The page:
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Clothes
As you don’t have a lot of storage in your camper, you cannot keep a lot of clothing. A two week rotation should be more than sufficient for warm and cold weather seasons. I’m only keeping this expense in because you will most likely need to replace your shoes more than you will your clothing. If you do a lot of walking, hiking shoes will be your best friend. And you will want good ones. Not the cheapest you can find. As a side note, I found from reading other RV blogs, if you get a credit card from Cabellas, REI or another outdoors store, and put all your living expenses on it, and pay it off each month to avoid interest charges, you can use the points each year to get your hiking shoes or other camping gear for free. Ummm, yes please!

Restaurants 
I don’t anticipate going into restaurants a lot. Probably only if I’m in a location I have friends in and I meet up with them. I prefer to cook my own meals to save money. Another time I may go to a restaurant is at a location that there is a MUST VISIT place.  You know.  Mystic Pizza in CT, Ellen’s Stardust Diner in NYC. I suppose if I hit a local brewery for a drink as well just to have people around me.

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Upgrades
Unlike Maintenance & Repair costs which have to be done, upgrades are entirely optional. These upgrades can include adding solar panels to your rig, installing a vent free heater or keeping a generator for back up. I’m leaving this one blank because until I know what kind of camper I’m getting, I couldn’t even guestimate what I’ll need to do.

Maintenance & Repair 

This item is hard to predict.  This section would include things like, oil changes, replacing tires, etc.

Memberships 
This includes both annual memberships for state parks and magazine subscriptions.

Supplies & Tools 
This category includes all the tools and supplies used to keep the rig in good shape. If you are handy, this will also keep other Maintenance and Repairs costs down. So, if you are downsizing to the RV lifestyle?  Don’t get rid of your tools!  You don’t want to have to repurchase everything.  Or, if you did, hit the second hand shops first!  Or, build up as you go.

Fuel
Fuel costs will vary depending on how much or little you travel.  It can be as little as $0 if you stay in one place and use a bike to get around the town your in. Or, if you travel from Alaska to Connecticut or Georgia, this cost will take most of your budgets!

For the variable costs, I didn’t include amounts. Just because, for myself? I can go a year or two without replacing clothing. Shoe replacing would be maybe every six months. Oil changes and replacing tires, is a wide variable because I may live somewhere for six months and not have to do either. In this section? My biggest expense will probably be the restaurants. Hitting local pubs or cafe’s when I’m in the mood for human interaction :). You know what though?  This may be my bigger expense because I could also be on the move every two weeks or a month.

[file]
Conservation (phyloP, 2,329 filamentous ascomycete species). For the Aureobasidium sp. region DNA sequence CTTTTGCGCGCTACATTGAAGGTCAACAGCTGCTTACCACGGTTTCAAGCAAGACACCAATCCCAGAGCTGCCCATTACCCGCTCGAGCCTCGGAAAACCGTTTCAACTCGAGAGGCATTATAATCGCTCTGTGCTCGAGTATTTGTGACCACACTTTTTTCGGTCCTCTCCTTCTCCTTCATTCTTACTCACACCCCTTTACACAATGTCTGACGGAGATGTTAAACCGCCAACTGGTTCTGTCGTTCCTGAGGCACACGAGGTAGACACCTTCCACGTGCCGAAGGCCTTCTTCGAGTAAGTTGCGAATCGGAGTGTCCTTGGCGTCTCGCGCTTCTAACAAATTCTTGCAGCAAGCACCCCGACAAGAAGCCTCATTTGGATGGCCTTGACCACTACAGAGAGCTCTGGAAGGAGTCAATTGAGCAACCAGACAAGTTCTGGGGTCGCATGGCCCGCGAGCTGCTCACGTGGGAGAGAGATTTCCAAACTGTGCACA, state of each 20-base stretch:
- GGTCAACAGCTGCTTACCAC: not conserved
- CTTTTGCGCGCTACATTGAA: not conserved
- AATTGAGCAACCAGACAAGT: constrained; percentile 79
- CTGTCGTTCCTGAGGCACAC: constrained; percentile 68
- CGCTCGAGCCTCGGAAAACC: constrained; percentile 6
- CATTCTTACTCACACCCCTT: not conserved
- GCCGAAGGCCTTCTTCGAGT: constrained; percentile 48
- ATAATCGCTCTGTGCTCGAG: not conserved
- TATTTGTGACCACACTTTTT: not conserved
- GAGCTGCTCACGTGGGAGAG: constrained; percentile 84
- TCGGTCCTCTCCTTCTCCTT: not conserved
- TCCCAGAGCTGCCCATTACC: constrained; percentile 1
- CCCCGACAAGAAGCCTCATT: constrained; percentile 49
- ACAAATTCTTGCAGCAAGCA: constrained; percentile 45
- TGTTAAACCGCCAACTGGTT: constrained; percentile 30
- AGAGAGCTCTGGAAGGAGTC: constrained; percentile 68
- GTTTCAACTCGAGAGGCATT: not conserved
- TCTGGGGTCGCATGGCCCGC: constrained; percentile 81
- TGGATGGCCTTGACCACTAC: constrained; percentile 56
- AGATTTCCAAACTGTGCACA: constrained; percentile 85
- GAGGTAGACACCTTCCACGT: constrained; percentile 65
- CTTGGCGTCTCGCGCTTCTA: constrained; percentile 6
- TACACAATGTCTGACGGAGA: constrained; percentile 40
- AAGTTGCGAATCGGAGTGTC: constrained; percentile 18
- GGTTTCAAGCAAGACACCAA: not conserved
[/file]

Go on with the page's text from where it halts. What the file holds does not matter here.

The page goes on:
So, looking further into it and researching these expenses. It is actually CHEAPER to live as a fulltime RVer than it is to live in an apartment or a home. RV Park rates can vary depending on location. They can vary from $300 to $900 per month.  Arizona and Vermont being among the most expensive places to stay.  If you decide to boondock, that is free. Locations in each state will be covered in another post :).

Have you looked into living the RV life? Or, do you do it?  What costs would you say you incur monthly? Are my amounts above logical or not high enough?

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24 thoughts on “RV Budgeting That Won’t Break the Bank. What Can the RV life Cost?

  1. We are thinking about getting an RV in the next year or so, maybe have to read more on your tips now that you have shared a few! I love that you are sharing how to budget so that others can enjoy RVing without breaking the bank for sure!

    Liked by 1 person

  2. I admire you for your determination. I can never imagine doing this when the kids are living their own lives. I think it’s a great idea though and it’s a chance to travel, so it’s definitely worth it.

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  3. I’ve always wanted to live in an RV and travel the world. I actually just looked into an RV to fulfill that dream but it was too large for me to handle with my back injuries. If I can find one manageable, I’m going to print out your budget and stick to it.

    Liked by 1 person

    • Terri, click the link for my post to my six favorite campers! It lists six similar sized campers from three different companies. It’s just me right now, so, I’m good with the mini sized ones!

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    • I was really surprised too! I can’t wait until I’m able to buy mine and hit the road! And honestly, even if I ended up parking it somewhere, some of these RV’s are nicer than homes, lol!

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  4. I’ve actually been thinking about this the past few months. It would be so nice to have a bit of a nomadic lifestyle. I want to travel more, but I have my cat and it’s not fair to her to keep boarding her or leaving her alone for long periods of time, so living in an RV would be a good way to go. It actually does seem a lot more cost-effective. I could travel during the summer and during school terms where I don’t need to go to campus and then go back home when I have terms where I need to attend campus classes. I’m going to work towards doing this now. Thanks. This post was super helpful.

    Liked by 1 person

  5. Thanks for sharing. We have been RVing with kids and pets for just under a year. Our budget is way higher! lol. Our biggest shock was the food budget. We are still working on decreasing this!!

    Liked by 1 person

      • Our food and laundry costs are more. Our RV park costs have been anywhere from $385-$800, but we average around $500. We haven’t done much boondocking since we don’t have solar or a generator. We are working on getting these items. We are also researching other ways to save on park fees such as being campground hosts.